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Medical humanities is a rapidly developing field of inquiry that brings together a diverse set of concerns ranging from the ethical, the artistic and the more broadly socio-cultural. Its purpose is to create synergy and cross communication between disciplines that, despite their impact on each other, may  remain isolated and unexamined. The field of medicine and its associated practices, traditionally conceptualised as a discrete category - part of the natural sciences - straddles many disciplinary domains, and, as such, stands to benefit from the contextualisation that medical humanities has to offer.
We as PhD students (session of 2023) at the Institute of English Studies, University of the Punjab, felt that the medical humanities not only speaks to our experiences as individuals and as members of our communities, but also provided us, as academics, with a fertile area of exploration wherein we could engage with a field usually cordoned off to students of literature. We felt that our diverse set of backgrounds and interests opened up a host of channels to conduct research that analysed the field of medicine from a critical theory lens.
Featured here are six articles that are based in the medical humanities but approach the medical sciences, in each instance, from a distinct theoretical perspective. Hooria Liaqat’s work, for instance, analyses Nawal El-Saadawi’s The Hidden Face of Eve, a critical, nonfiction account of the status of Muslim women in the Arab world, to navigate the ways in which women’s reproductive health is controlled and regulated by cultural and political discourses. While Maryam Nawaz studies the transformative power of narrative therapy in the moving autopathography, The Diving Bell and the Butterfly, investigating the emotional and psychological impact of narrating the tale of illness by an ailing author.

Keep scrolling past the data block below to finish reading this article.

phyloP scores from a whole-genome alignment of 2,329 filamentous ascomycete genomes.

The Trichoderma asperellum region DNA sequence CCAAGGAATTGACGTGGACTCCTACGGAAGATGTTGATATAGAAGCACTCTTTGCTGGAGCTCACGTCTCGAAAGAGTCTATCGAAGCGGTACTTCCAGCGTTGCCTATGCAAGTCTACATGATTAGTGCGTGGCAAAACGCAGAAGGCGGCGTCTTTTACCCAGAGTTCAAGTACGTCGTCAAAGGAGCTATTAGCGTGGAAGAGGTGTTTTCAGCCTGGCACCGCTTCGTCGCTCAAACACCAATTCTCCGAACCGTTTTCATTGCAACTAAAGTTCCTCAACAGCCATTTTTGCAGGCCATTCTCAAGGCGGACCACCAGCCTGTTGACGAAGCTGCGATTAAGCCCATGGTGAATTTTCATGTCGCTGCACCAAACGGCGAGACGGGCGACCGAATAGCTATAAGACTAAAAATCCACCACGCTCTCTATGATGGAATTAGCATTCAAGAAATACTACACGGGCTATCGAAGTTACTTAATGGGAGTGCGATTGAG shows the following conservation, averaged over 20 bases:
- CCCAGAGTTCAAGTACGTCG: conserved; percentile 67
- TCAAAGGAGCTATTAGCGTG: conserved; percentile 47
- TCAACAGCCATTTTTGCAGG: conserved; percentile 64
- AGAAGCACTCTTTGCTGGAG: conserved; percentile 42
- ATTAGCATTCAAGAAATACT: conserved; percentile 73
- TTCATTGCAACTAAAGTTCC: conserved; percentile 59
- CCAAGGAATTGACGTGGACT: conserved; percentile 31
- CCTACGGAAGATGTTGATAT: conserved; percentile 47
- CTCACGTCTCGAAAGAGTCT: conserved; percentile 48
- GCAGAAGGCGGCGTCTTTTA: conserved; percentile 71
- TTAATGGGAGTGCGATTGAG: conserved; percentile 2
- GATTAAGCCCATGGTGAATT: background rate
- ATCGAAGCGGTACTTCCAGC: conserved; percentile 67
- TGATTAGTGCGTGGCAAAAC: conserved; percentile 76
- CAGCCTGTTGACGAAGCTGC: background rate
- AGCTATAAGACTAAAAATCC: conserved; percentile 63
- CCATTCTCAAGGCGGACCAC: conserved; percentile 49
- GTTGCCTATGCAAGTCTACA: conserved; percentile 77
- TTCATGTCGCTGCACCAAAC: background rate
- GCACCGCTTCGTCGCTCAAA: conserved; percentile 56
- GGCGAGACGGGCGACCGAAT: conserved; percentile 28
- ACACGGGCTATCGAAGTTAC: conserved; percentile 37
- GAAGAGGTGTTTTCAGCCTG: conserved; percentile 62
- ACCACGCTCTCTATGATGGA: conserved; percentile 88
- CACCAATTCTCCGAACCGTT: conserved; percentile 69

Abdul Aziz traces the Bakhtinian notion of novelisation in Oliver Sacks' narrative of neurological case history, highlighting how Sacks’ narrative is an amalgamation of scientific and narrative language.
Nida Ahsan’s work focuses on Derek Walcott's epic poem, Omeros, theorising the symbolic significance of the “wound” as both a physical trauma and historical burden. Her work critiques the phenomenon of social ostracisation engendered by disease and disability.
Muhammad Umer Khan’s paper traces the development in the representation of disability in children’s fiction by comparing Susan Coolidge’s classic, What Katy Did, with its modern retelling, Katy, by the renowned writer of children’s literature Jacqueline Wilson. He argues that Wilson’s account of the experiences of a disabled child shifts attention from the traditional literary trope that presents disability and disease as metaphors of moral and spiritual decay, and sheds light instead on the body itself along with the vicissitudes of navigating physical and emotional spaces in ableist environments.
Finally, Sajjad Mahmood’s work looks into the strategies adopted by the WHO in trying to effectively communicate and spread awareness regarding Covid-19 among people, especially employing multimodal visual methodologies in keeping with the principles of graphic medicine.
This collection will hopefully provide readers a sense of the scope of the medical humanities as far as possibilities and points of access to the field available, and the avenues of scholarship it has on offer.

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